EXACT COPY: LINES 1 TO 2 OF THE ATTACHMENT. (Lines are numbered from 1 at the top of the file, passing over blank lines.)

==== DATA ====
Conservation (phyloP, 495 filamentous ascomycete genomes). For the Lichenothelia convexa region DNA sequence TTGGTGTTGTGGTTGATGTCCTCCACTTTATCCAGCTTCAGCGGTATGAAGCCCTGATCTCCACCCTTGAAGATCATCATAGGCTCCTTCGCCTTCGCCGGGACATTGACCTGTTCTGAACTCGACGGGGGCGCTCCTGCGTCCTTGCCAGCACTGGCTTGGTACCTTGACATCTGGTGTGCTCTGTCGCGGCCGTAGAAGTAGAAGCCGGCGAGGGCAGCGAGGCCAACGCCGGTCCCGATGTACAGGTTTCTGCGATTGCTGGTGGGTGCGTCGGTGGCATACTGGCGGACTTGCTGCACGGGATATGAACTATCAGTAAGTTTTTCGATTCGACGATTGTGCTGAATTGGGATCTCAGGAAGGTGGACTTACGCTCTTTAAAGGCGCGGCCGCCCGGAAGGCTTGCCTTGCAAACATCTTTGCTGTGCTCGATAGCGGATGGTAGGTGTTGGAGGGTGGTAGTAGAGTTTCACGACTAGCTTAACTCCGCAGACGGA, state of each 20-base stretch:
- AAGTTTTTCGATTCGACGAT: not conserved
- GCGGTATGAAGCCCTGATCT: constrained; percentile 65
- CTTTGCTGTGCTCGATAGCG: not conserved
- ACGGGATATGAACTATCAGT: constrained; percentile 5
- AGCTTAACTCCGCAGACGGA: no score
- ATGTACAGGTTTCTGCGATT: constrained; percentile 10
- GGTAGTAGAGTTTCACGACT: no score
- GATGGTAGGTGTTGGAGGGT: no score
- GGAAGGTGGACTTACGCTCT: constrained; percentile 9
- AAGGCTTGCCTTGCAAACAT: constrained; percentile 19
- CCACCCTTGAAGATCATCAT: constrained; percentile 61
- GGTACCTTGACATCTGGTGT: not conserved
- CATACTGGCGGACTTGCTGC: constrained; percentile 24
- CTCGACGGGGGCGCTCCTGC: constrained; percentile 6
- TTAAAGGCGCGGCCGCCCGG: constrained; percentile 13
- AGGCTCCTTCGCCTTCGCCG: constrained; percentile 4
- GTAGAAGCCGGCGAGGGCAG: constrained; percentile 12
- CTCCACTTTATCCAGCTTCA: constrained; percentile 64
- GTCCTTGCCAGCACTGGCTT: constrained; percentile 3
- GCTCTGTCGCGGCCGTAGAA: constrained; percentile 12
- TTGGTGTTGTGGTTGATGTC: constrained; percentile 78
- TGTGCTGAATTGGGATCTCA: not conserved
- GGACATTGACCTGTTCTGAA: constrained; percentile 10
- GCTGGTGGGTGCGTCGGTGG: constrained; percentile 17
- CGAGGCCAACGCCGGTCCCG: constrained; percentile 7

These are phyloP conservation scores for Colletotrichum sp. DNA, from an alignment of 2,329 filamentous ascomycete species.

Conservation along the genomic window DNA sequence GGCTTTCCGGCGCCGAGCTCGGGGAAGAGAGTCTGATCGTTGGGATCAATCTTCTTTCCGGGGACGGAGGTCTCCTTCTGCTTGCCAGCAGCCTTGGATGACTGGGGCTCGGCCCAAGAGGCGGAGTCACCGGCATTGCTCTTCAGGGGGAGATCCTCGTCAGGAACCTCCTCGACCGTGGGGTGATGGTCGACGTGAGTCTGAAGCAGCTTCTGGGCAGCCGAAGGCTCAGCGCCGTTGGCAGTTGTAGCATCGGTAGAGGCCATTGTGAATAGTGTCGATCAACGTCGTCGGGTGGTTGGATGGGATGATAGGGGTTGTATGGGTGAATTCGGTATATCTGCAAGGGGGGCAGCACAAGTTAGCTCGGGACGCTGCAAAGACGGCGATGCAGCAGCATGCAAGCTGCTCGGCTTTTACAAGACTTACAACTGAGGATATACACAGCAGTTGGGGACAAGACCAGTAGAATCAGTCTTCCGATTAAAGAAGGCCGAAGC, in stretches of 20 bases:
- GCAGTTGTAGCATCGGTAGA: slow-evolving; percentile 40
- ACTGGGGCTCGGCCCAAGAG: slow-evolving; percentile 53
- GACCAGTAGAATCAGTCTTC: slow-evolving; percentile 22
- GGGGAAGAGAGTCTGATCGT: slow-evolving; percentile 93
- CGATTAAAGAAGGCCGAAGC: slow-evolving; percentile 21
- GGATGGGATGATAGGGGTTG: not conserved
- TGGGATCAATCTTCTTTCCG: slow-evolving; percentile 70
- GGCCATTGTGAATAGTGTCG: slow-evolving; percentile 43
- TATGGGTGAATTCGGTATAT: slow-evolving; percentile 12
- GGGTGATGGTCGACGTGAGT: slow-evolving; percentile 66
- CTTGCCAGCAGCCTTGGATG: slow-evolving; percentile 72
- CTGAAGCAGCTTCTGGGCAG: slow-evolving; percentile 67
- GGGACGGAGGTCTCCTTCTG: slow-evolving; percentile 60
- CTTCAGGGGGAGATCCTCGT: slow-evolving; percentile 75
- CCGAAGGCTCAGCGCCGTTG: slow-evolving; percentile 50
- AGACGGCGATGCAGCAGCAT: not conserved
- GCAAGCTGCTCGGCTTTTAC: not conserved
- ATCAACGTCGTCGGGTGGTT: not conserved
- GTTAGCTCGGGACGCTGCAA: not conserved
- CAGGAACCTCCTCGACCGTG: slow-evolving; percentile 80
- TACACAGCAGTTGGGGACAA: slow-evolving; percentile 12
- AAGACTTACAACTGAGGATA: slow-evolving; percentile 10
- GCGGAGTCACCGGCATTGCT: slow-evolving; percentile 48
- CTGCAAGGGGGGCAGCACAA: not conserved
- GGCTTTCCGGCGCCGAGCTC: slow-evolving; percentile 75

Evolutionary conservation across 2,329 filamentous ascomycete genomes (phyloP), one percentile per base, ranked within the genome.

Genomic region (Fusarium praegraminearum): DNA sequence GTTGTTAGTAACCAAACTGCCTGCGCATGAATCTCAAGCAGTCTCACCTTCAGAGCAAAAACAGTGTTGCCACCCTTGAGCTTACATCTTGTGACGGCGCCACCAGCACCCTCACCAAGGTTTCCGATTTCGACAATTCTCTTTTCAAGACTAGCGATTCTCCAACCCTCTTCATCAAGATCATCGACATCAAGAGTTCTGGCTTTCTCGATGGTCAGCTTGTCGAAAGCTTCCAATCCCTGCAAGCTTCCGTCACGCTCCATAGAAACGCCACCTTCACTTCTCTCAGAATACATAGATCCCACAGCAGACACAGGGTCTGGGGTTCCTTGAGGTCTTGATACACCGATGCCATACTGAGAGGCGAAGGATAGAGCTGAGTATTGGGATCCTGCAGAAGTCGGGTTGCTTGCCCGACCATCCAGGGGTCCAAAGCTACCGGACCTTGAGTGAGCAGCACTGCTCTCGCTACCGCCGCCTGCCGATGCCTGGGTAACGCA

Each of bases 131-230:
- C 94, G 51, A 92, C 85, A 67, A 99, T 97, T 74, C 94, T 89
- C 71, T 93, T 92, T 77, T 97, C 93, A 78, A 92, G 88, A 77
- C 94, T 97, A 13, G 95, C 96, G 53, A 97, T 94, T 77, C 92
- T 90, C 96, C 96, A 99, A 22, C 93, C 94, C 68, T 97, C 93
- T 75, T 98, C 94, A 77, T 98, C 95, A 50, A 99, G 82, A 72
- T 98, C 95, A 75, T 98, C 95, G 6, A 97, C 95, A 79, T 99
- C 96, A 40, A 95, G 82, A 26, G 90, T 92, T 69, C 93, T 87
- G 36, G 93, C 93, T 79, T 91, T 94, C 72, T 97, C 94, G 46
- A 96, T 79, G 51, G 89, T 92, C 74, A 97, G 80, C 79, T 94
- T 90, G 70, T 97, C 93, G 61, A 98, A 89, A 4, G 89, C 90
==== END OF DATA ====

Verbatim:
Conservation (phyloP, 495 filamentous ascomycete genomes). For the Lichenothelia convexa region DNA sequence TTGGTGTTGTGGTTGATGTCCTCCACTTTATCCAGCTTCAGCGGTATGAAGCCCTGATCTCCACCCTTGAAGATCATCATAGGCTCCTTCGCCTTCGCCGGGACATTGACCTGTTCTGAACTCGACGGGGGCGCTCCTGCGTCCTTGCCAGCACTGGCTTGGTACCTTGACATCTGGTGTGCTCTGTCGCGGCCGTAGAAGTAGAAGCCGGCGAGGGCAGCGAGGCCAACGCCGGTCCCGATGTACAGGTTTCTGCGATTGCTGGTGGGTGCGTCGGTGGCATACTGGCGGACTTGCTGCACGGGATATGAACTATCAGTAAGTTTTTCGATTCGACGATTGTGCTGAATTGGGATCTCAGGAAGGTGGACTTACGCTCTTTAAAGGCGCGGCCGCCCGGAAGGCTTGCCTTGCAAACATCTTTGCTGTGCTCGATAGCGGATGGTAGGTGTTGGAGGGTGGTAGTAGAGTTTCACGACTAGCTTAACTCCGCAGACGGA, state of each 20-base stretch:
- AAGTTTTTCGATTCGACGAT: not conserved